Cairns, or carefully arranged piles of stones, have been popping up all over the place and are a more serious problem than it might first appear.
Stone cairns have been appearing widely in the Þingvellir area, now numbering in the hundreds—maybe even the thousands, mbl.is reports.
According to Þingvellir National Park ranger Ólafur Örn Haraldsson, the cairns are mostly outside the national park limits, though there are definitely some inside it as well.
“People stand at viewpoints and there they pile up cairns. This menace leaches in round the edges of the National Park and we have a big job on our hands knocking down cairns of varying sizes,” Ólafur says. The building of cairns is expressly prohibited within the National Park.
He adds that the worst thing of all is when new stones are piled on top of ancient cairns inside the National Park. “Ancient cairns are naturally a part of the cultural landscape of Þingvellir,” Ólafur says. Adding stones to them is not allowed, and there are signs around Þingvellir to remind people of that.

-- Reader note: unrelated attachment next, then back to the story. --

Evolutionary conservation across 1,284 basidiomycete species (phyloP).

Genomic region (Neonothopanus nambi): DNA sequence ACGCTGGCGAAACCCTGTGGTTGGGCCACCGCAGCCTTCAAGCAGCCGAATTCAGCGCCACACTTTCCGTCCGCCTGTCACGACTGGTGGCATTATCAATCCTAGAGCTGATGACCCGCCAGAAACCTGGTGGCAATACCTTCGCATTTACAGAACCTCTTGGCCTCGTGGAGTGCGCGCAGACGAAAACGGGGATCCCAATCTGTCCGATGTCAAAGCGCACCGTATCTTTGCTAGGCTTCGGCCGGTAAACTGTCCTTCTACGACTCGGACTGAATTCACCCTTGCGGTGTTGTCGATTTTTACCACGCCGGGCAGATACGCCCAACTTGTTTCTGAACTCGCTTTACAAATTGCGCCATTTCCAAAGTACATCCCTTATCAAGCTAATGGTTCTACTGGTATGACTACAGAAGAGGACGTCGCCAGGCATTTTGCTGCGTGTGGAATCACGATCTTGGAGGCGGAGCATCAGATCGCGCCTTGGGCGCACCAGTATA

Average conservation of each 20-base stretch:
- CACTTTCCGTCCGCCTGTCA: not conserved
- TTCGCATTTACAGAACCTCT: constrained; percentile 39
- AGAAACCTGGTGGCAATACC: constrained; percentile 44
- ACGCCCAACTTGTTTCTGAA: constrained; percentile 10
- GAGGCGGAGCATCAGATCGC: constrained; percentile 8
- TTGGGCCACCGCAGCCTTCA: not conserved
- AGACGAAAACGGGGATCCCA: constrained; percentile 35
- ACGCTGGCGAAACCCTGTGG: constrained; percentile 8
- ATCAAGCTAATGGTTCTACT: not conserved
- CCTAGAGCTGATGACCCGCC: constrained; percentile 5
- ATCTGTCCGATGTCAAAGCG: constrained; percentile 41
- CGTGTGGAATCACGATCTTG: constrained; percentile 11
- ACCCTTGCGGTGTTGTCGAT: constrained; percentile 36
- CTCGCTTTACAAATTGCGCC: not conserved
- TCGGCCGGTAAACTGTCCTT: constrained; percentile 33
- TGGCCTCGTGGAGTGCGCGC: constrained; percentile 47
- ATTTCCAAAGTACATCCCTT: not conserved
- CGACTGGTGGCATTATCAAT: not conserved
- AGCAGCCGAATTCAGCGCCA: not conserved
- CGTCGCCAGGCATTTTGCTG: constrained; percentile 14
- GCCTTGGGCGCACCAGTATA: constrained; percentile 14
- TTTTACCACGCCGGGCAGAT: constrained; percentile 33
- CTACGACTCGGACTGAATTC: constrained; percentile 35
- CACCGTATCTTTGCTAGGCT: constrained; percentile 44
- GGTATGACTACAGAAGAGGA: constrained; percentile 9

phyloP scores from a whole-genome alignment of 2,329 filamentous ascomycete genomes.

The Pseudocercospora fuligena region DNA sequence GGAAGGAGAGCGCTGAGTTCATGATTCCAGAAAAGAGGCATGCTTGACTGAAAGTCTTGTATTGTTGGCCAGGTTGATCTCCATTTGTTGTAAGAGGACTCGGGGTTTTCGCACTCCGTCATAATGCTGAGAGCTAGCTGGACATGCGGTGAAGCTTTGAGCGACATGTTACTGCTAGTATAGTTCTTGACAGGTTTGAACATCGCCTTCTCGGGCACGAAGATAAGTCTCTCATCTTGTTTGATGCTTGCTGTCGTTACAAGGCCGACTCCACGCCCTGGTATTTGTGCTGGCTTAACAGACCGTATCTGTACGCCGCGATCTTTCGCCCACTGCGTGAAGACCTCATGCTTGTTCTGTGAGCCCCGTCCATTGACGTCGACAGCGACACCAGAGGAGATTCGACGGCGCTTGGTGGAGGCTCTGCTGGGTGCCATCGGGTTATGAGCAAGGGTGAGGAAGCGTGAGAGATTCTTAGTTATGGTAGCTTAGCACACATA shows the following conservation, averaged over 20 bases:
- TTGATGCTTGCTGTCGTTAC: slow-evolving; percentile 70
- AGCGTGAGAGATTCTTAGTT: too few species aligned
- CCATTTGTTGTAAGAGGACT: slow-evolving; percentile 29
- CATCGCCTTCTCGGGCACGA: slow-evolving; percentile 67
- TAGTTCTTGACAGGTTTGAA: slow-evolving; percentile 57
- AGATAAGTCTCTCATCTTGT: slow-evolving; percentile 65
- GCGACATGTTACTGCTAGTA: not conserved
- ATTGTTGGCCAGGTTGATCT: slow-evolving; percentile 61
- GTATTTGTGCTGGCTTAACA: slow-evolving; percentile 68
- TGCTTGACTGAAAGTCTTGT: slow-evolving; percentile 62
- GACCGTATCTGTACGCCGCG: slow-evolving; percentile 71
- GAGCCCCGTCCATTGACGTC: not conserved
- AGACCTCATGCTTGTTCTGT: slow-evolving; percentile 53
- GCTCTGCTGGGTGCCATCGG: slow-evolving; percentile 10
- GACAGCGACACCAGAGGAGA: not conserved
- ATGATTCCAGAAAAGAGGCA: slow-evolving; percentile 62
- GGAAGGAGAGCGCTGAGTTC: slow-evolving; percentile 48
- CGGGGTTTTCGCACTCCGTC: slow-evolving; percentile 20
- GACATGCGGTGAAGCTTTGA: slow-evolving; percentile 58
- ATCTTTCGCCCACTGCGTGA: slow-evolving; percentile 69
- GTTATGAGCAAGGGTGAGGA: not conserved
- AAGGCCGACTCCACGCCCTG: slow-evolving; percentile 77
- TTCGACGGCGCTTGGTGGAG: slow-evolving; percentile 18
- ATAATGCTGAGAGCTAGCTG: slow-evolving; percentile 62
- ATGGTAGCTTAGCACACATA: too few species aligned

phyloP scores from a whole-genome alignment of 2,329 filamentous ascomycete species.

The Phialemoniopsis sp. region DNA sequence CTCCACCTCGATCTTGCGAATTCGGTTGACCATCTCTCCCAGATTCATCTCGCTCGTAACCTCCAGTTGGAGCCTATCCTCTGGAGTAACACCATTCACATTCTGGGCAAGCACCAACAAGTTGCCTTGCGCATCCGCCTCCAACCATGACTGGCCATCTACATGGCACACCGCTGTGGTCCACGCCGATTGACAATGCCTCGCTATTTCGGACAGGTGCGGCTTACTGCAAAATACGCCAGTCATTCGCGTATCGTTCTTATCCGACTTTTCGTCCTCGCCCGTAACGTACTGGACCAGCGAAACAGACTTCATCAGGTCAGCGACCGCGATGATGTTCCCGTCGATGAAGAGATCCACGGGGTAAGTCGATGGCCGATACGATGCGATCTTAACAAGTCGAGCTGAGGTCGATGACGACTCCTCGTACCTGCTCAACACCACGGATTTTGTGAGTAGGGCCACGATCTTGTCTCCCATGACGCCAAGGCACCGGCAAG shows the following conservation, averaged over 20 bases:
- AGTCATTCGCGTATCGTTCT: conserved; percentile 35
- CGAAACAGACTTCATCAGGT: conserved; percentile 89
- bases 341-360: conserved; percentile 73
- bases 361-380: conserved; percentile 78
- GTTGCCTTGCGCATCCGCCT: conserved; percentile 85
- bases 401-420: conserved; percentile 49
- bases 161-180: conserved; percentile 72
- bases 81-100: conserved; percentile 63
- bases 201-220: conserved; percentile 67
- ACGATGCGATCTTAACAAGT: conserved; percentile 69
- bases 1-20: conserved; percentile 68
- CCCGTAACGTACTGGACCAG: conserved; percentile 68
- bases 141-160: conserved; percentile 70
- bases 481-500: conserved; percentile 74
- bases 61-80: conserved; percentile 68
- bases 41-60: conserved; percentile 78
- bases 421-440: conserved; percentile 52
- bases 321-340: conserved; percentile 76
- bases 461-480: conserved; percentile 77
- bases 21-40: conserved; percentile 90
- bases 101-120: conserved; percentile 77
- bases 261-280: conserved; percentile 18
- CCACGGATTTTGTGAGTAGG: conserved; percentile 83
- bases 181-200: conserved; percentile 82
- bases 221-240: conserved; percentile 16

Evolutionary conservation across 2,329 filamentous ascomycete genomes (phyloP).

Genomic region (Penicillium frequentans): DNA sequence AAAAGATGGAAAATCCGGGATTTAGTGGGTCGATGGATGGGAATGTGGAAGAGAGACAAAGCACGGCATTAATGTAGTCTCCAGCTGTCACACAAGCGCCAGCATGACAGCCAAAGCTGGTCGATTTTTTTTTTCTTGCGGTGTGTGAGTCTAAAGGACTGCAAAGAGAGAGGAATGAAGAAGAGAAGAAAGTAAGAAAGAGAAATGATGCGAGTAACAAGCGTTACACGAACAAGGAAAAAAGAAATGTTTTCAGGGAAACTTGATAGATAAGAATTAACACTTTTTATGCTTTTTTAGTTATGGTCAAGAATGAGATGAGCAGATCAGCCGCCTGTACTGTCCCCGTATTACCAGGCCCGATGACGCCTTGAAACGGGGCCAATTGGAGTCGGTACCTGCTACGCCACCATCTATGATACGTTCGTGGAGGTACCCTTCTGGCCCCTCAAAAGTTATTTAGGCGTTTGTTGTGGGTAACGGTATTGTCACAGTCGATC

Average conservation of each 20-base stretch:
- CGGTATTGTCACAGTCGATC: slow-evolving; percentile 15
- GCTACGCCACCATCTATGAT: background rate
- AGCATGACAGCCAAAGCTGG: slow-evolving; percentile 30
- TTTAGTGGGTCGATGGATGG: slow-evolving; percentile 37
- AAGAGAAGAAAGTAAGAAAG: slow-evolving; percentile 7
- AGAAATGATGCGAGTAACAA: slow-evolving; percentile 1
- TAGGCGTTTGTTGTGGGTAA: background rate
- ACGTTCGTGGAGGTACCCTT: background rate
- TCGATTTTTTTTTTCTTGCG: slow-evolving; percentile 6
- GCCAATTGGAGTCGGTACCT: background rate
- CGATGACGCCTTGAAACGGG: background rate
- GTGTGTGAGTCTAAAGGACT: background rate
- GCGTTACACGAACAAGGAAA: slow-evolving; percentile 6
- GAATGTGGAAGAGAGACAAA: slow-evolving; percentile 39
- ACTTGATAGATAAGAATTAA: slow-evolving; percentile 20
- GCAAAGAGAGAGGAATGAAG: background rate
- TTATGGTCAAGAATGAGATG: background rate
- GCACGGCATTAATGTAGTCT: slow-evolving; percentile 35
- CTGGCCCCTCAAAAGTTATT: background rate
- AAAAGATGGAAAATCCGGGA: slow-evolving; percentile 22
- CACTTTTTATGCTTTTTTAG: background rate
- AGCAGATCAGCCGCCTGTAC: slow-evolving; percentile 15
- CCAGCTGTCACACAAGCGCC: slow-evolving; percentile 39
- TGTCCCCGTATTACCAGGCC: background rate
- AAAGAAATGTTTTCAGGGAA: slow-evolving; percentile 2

The spread of new cairns across Iceland has increased very rapidly with increased numbers of foreign tourists.
Usually tourists mean no harm by their actions, but also fail to recognize that some of the cairns they see are Viking relics and historically important. That is why park rangers are reluctant to welcome more of them.
Cairns were landmarks spread out across the landscape to mark trails and make sure people didn’t get lost in the days before GPS.